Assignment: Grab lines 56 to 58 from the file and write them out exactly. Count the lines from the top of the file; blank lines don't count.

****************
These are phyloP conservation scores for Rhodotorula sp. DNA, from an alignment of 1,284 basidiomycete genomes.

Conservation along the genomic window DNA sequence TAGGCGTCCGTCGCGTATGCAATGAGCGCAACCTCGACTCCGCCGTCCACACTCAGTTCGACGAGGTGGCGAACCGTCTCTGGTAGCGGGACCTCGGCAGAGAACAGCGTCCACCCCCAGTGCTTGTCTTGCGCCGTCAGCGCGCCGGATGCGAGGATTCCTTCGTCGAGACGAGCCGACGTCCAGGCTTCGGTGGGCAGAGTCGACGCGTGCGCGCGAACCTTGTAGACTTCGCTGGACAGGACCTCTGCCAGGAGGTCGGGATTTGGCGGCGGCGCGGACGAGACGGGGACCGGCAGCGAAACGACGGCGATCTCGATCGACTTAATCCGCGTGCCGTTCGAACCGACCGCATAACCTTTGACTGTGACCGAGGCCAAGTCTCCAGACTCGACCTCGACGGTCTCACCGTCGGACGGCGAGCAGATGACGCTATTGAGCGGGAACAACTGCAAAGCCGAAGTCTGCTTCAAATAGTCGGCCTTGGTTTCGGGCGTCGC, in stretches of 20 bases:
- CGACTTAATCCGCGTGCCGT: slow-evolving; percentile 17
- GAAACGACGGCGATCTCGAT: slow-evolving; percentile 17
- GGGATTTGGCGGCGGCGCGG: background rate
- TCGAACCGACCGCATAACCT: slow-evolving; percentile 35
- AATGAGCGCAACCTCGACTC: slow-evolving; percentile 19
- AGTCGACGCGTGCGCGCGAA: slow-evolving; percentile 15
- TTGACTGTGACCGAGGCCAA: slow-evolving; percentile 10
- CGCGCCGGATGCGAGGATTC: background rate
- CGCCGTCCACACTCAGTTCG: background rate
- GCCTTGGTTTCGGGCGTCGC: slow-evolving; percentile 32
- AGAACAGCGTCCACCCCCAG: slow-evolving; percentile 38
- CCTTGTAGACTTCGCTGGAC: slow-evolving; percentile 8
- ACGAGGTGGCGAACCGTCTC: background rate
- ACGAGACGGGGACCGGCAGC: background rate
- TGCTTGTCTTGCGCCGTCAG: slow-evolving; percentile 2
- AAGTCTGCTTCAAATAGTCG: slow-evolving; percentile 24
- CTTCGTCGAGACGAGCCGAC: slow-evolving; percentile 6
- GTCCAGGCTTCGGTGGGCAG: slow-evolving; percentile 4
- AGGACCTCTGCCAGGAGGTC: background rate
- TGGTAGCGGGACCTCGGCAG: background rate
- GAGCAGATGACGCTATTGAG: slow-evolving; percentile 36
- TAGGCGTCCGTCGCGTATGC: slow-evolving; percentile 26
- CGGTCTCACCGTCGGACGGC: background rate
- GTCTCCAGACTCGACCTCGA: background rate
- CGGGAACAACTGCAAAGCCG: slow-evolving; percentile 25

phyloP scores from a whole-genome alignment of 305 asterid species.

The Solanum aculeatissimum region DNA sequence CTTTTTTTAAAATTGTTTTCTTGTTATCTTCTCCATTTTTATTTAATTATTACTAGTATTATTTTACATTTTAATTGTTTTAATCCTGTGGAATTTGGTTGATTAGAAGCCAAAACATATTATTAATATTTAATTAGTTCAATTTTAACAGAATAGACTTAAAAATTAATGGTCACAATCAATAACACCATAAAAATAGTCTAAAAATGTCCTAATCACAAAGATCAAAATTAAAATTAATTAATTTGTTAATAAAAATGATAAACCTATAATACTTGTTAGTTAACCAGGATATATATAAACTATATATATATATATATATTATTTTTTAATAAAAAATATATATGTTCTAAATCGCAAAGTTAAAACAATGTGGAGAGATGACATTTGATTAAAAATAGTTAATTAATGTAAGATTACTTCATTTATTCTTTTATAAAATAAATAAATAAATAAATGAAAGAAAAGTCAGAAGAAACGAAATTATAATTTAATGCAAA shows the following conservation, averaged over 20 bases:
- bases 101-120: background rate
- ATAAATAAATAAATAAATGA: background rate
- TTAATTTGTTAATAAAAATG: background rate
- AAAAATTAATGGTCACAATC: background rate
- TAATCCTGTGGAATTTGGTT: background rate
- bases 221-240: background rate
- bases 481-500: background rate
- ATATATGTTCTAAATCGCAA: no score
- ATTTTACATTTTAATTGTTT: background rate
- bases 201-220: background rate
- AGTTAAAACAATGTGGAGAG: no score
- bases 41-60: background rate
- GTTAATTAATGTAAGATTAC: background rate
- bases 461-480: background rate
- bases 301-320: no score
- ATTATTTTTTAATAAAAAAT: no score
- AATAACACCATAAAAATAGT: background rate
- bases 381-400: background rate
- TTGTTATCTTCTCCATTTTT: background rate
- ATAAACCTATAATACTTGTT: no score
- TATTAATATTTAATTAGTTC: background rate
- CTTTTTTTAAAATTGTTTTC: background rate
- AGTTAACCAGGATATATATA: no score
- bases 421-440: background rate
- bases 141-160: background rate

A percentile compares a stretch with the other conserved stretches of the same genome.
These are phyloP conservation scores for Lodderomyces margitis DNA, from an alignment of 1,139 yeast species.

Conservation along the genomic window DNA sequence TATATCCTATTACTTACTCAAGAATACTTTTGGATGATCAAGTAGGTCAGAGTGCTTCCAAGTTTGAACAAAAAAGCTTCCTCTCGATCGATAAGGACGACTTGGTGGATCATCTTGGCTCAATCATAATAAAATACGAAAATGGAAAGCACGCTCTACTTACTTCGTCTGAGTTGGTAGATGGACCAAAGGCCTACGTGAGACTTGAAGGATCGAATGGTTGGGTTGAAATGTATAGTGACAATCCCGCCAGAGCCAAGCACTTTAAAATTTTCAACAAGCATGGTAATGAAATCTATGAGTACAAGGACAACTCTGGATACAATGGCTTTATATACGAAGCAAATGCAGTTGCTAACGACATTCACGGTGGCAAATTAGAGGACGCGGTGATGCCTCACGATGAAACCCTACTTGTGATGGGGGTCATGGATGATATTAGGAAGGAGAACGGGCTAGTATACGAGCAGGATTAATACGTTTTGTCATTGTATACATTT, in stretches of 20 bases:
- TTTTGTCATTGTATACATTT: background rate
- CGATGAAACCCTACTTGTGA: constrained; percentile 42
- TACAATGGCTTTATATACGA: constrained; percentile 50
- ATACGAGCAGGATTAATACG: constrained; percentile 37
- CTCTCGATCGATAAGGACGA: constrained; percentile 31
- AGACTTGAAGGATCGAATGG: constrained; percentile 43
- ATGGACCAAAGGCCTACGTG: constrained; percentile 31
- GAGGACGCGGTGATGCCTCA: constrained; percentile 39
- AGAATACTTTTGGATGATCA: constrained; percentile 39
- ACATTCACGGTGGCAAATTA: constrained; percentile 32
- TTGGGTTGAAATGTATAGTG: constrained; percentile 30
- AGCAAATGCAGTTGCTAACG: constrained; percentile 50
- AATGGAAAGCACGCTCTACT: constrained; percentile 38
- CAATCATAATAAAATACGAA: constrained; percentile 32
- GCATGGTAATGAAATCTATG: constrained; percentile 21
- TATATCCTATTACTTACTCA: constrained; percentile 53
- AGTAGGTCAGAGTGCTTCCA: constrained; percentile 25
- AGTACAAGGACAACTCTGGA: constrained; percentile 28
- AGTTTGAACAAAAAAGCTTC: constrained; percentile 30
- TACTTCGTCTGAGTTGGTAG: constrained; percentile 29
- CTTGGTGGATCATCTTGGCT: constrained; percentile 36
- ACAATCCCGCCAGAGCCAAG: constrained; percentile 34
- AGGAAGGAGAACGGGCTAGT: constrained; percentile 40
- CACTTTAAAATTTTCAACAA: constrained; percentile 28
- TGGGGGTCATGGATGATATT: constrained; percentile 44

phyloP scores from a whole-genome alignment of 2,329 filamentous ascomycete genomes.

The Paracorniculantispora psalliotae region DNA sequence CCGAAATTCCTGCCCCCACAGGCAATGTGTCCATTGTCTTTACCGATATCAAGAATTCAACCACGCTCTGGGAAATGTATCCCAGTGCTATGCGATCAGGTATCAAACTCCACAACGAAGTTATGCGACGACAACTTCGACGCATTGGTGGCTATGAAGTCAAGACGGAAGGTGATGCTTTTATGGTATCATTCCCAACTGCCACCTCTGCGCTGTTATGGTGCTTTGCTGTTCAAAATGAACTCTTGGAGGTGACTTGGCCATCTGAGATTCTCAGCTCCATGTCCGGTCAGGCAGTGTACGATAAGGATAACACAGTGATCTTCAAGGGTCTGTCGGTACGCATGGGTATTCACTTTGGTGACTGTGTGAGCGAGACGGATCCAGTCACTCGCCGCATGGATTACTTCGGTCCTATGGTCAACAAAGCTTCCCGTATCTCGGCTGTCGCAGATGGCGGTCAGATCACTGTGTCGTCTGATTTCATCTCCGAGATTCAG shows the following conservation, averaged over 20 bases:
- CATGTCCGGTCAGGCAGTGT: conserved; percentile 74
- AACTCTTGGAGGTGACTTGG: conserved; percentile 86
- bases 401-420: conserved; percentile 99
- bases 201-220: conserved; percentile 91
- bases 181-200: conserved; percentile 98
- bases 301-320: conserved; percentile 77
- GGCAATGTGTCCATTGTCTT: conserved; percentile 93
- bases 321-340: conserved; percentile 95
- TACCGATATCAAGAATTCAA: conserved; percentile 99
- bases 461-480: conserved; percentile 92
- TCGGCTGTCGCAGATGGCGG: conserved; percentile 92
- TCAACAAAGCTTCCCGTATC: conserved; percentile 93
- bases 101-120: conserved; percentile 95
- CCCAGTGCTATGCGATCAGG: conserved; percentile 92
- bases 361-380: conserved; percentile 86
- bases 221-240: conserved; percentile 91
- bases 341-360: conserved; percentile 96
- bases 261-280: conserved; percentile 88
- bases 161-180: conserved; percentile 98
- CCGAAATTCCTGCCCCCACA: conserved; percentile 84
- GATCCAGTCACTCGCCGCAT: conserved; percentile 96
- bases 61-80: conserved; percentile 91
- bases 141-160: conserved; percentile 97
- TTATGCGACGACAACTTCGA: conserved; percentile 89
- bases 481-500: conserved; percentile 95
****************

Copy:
These are phyloP conservation scores for Lodderomyces margitis DNA, from an alignment of 1,139 yeast species.

Conservation along the genomic window DNA sequence TATATCCTATTACTTACTCAAGAATACTTTTGGATGATCAAGTAGGTCAGAGTGCTTCCAAGTTTGAACAAAAAAGCTTCCTCTCGATCGATAAGGACGACTTGGTGGATCATCTTGGCTCAATCATAATAAAATACGAAAATGGAAAGCACGCTCTACTTACTTCGTCTGAGTTGGTAGATGGACCAAAGGCCTACGTGAGACTTGAAGGATCGAATGGTTGGGTTGAAATGTATAGTGACAATCCCGCCAGAGCCAAGCACTTTAAAATTTTCAACAAGCATGGTAATGAAATCTATGAGTACAAGGACAACTCTGGATACAATGGCTTTATATACGAAGCAAATGCAGTTGCTAACGACATTCACGGTGGCAAATTAGAGGACGCGGTGATGCCTCACGATGAAACCCTACTTGTGATGGGGGTCATGGATGATATTAGGAAGGAGAACGGGCTAGTATACGAGCAGGATTAATACGTTTTGTCATTGTATACATTT, in stretches of 20 bases:
- TTTTGTCATTGTATACATTT: background rate